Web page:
There are a few things that make me really hot under the collar. The first is the unending 100+ degree summer heat in central Texas. The second is the unending debate on the “state of the field”, in particular the state of the International Political Economy (IPE) discipline. It is a topic near and dear to my heart (IPE, not Texas heat). A few years ago, I was so provoked by Benjamin Cohen’s trenchant intellectual history of IPE and the reactions that followed that I put together a special issue on the so-called “American School of IPE” in Review of International Political Economy. This was soon followed by a special issue on the British School of IPE, edited by Nicola Phillips in New Political Economy. Finally, in hopes of achieving some closure on all the kvetching and navel-gazing, Nicola and I combined the two special issues and solicited a new round of essays, which came out last year as a book on the Past, Present and Future of IPE. At that point, I decided to stop worrying about the state of the field and return to more rewarding, substantive research.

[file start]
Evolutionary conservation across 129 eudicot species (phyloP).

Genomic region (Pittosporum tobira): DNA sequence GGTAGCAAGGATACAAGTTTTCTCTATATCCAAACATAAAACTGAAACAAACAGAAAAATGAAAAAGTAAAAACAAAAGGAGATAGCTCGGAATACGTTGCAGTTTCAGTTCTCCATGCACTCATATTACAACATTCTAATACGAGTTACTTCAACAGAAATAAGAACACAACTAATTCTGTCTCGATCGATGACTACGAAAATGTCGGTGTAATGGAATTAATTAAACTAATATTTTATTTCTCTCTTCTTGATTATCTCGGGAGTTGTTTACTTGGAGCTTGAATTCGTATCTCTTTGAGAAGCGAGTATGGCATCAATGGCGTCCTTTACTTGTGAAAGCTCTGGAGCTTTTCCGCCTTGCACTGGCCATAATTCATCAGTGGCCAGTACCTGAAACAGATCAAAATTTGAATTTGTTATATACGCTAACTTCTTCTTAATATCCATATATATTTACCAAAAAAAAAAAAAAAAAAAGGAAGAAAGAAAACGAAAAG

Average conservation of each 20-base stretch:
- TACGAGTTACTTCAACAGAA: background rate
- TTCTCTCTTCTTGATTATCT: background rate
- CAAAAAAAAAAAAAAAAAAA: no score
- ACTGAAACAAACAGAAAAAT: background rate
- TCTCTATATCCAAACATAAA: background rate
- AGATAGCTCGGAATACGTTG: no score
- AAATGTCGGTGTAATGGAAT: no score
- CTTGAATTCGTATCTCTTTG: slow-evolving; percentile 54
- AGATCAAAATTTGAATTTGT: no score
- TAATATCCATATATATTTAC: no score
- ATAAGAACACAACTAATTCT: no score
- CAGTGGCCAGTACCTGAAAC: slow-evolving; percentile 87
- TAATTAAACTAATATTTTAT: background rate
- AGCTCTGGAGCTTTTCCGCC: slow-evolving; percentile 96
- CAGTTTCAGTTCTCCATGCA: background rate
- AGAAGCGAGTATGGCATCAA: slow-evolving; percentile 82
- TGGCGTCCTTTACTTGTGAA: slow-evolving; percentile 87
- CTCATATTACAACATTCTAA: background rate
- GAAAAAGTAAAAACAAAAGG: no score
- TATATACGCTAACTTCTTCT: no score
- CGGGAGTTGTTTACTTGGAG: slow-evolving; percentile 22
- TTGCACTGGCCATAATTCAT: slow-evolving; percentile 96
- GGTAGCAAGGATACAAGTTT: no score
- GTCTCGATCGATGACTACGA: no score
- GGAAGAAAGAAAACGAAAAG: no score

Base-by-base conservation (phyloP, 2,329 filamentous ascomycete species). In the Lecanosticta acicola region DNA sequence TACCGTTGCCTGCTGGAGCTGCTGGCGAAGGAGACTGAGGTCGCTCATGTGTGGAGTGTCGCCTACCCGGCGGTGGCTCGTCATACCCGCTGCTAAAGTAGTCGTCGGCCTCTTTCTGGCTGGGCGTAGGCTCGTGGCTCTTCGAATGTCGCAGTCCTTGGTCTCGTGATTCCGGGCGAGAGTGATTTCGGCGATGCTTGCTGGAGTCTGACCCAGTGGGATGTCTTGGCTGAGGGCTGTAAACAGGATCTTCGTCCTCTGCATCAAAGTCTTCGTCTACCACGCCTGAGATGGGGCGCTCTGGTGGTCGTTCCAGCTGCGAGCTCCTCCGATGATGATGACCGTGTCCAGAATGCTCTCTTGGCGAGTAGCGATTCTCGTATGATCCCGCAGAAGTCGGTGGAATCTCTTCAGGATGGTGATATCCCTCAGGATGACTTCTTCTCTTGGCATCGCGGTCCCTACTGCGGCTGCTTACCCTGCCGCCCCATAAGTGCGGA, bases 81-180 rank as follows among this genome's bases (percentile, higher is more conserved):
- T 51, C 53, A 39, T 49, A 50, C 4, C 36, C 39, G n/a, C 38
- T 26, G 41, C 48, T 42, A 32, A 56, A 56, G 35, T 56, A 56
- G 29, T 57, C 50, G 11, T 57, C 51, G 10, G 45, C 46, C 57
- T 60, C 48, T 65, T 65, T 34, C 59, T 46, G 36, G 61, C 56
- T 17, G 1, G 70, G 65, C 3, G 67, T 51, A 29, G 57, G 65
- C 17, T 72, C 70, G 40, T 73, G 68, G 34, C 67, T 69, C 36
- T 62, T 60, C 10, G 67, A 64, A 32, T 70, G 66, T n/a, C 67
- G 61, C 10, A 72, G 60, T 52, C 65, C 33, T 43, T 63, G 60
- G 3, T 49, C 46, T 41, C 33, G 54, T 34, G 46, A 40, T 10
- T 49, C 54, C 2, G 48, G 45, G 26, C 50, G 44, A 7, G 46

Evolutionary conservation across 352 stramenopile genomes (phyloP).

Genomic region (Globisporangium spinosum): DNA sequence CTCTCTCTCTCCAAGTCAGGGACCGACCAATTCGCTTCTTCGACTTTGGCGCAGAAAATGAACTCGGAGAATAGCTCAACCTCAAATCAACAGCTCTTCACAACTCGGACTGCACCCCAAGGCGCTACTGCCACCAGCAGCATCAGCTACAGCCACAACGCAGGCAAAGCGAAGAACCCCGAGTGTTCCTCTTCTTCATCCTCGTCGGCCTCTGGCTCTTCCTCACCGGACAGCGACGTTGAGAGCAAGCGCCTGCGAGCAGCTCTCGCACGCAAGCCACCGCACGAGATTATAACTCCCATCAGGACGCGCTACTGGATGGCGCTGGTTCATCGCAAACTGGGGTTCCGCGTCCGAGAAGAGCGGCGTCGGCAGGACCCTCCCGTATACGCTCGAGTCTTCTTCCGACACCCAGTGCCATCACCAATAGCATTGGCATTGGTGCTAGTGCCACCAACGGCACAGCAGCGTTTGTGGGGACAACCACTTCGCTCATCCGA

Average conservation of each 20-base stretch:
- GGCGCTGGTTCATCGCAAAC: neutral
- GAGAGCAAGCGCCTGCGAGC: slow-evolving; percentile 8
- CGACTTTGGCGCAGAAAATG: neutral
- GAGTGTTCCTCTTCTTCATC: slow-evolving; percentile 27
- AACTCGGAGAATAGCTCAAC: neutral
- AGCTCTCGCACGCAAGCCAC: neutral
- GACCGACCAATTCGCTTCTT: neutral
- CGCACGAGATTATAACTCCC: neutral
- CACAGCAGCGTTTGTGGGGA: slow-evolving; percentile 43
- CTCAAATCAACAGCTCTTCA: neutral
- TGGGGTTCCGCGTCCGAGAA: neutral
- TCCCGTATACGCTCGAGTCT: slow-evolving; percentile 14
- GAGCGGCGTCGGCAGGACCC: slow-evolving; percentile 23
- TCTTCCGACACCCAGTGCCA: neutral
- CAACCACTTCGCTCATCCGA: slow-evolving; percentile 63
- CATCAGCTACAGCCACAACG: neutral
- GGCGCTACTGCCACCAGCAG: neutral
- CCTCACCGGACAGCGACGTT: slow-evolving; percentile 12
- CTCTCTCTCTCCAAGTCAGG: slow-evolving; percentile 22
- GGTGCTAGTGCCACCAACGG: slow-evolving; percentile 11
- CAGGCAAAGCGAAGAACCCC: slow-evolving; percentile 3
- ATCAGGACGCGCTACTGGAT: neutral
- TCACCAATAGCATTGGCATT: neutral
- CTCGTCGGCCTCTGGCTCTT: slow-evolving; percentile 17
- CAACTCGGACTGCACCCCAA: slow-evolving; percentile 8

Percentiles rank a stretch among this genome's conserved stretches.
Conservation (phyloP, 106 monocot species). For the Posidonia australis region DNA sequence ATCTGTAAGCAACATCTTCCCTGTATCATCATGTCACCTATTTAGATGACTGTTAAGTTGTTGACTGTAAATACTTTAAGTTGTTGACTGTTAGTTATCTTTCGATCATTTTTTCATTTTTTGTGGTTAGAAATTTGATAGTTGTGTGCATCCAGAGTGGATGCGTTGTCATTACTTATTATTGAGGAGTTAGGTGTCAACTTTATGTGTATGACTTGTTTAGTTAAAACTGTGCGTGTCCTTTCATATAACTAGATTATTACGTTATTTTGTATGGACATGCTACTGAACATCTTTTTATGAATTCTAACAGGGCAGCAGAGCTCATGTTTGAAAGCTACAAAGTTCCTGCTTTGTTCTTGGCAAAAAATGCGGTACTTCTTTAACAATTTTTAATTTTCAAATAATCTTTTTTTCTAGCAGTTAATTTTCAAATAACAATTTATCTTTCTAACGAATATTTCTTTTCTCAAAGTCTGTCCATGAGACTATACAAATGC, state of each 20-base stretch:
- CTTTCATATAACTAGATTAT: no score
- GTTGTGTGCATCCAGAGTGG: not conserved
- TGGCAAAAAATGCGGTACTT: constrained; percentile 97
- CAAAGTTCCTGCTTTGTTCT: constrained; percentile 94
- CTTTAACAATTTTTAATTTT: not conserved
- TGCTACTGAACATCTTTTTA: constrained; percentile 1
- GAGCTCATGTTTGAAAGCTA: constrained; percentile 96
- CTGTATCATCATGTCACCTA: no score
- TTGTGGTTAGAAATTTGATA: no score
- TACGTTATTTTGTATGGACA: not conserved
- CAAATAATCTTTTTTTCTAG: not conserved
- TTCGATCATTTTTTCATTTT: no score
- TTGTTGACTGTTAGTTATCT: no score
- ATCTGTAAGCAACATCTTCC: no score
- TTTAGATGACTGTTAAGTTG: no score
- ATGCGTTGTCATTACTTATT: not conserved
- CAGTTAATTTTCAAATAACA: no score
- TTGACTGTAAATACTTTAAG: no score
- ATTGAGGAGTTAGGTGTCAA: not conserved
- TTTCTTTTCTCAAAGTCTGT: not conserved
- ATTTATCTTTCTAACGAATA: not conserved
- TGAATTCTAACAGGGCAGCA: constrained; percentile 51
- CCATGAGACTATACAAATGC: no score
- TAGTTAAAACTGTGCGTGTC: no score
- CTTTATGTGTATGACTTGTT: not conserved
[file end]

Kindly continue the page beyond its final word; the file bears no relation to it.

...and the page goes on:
But Dan’s blog from a week ago on the state of IPE today brought all the angst back. Dan raised a simple, yet powerful question: why have our top journals (specifically International Organization) had so few articles on the global financial crisis? For that matter, why do the top journals have so few IPE articles on anything of real importance to the world economy today?

Rather than stew in my juices and provide a snarky reply, I turned to some of my uber-talented IPE friends with these questions. Here are two great responses I received from Mark Blyth and Thomas Oatley, which I reproduce here, with my thanks.

From Thomas Oatley, Associate Professor at UNC Chapel Hill, author most recently of a great IPE piece in IO, “The Reductionist Gamble: Open Economy Politics in the Global Economy“: